Reed busts into the lab and fights the apes, with Paetor the gorilla providing the only real challenge. Reed observes that the apes share each others’ powers, and the Red Ghost’s intellect is now distributed among the apes. Reed knocks out Paetor just as his teammates burst through the door. With the Red Ghost too innocent and childlike to fight back, Ben declares the crisis over. Reed, however, recalls that Red Ghost and the apes got their powers from the same cosmic rays that gave the FF their powers. Reed wonders if the FF will face the same fate.
Then, somewhere in the mountains of Tibet, two explorers come across an ancient monastery. They find a bunch of dead bodies inside and then they’re confronted by a man in the shadows who calls himself Crucible. Cut from there to Subterranea, where the Mole Man is getting out of a bath (!) to discover all his minions have disappeared. He senses a monster crawling up from the depths of the planet, and he says that although he doesn’t care about the surface world, he will fight with his dying breath to save his people.
To be continued!
Unstable molecule: To spy on the Super-Apes, Reed stretches one eyeball through a grate (gross). Also for anyone who says Reed is boring, he is a man of action in this issue, taking out three super-powered enemies without breaking a sweat.
Fade out: Sue shows off her science-brain by pointing out that a single-celled organism is an amoeba.
Clobberin’ time: Ben says he’s uncomfortable in his New Year’s tuxedo, and sure enough he ditches it to jump into action.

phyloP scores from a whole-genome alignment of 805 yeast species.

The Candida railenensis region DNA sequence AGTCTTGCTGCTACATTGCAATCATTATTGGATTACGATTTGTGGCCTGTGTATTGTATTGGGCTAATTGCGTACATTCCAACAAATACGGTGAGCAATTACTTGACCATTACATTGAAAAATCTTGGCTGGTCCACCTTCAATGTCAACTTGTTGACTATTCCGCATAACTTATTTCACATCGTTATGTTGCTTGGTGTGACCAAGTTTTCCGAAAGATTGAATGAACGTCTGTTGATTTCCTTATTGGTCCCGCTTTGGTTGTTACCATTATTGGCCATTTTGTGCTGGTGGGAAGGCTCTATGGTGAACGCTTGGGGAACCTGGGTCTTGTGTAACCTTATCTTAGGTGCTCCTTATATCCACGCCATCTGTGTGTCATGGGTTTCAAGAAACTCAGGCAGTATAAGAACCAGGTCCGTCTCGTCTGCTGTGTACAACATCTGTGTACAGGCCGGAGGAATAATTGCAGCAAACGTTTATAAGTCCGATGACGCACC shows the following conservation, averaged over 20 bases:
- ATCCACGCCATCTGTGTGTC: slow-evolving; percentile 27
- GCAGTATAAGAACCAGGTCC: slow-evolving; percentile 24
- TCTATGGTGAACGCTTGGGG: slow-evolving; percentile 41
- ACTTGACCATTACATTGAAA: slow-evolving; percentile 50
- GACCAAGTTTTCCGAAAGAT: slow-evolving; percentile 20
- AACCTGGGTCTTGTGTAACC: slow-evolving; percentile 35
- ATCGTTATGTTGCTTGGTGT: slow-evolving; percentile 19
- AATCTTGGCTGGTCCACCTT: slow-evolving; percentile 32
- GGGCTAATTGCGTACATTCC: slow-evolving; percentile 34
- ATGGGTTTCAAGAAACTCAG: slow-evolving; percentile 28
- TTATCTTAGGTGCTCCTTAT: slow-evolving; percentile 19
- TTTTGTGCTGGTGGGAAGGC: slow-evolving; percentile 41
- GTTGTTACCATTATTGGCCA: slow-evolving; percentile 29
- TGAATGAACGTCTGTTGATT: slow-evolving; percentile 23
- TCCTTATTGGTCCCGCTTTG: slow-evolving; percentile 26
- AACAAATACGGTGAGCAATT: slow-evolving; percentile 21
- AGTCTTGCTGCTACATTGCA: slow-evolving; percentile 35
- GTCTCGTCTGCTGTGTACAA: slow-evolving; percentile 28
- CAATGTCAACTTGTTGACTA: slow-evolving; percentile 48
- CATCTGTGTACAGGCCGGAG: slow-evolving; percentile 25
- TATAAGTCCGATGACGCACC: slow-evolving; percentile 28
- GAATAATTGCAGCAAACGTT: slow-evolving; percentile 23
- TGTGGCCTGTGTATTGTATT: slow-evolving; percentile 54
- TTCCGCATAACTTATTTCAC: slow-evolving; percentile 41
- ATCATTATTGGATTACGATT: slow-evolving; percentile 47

Flame on: Johnny gives Reed a hard time for Reed being on a first-name basis with the three Super-Apes, but then Johnny remembers that the Red Ghost’s first name is Ivan two panels later.
Fantastic fifth wheel: H.E.R.B.I.E. the robot has been demoted to the team’s answering machine. Sue has programmed him not to respond to Reed’s “not now” when he calls, but Reed counters that with a code that automatically deactivates H.E.R.B.I.E. (Freakin’ H.E.R.B.I.E. the robot.)
Medusa shows up in this one-page pinup by Alan Davis and inker Mark Farmer.
Commercial break: Cyberswine!
Trivia time: Which ape is which? This issue says that Paetor is the gorilla, but the Marvel Wiki claims Miklho is the gorilla, with Paetor being the orangutan and Igor being the baboon. Maybe their names/identities/consciousnesses got switched around along with their powers. (Alternatively, the Wiki also lists the Super-Apes appearance in a Hostess Fruit Pie ad as canon, so maybe the Wiki isn’t the definitive source we think it is.)
The story of how Red Ghost and his Super-Apes were transformed has never been revealed. They next appeared in Wolverine #164, where they were in jail and back to their usual selves.
Sharp-eyed readers will recognize the monastery as the same one from Dr. Doom’s origin story, where Doom crafted his armor. The Crucible storyline won’t be picked up again until vol. 3 issue #5.
This is the only appearance of security guard Devin Chapman, which is too bad. I wouldn’t have minded the further adventures of the Campus Defender.
Fantastic or frightful? How sad that this is all we get from Alan Davis and Scott Lobdell. This has a ton of great character moments and cinematic action. It’s a reminder of how comics can be pure fun.
Next: Mt. Clare.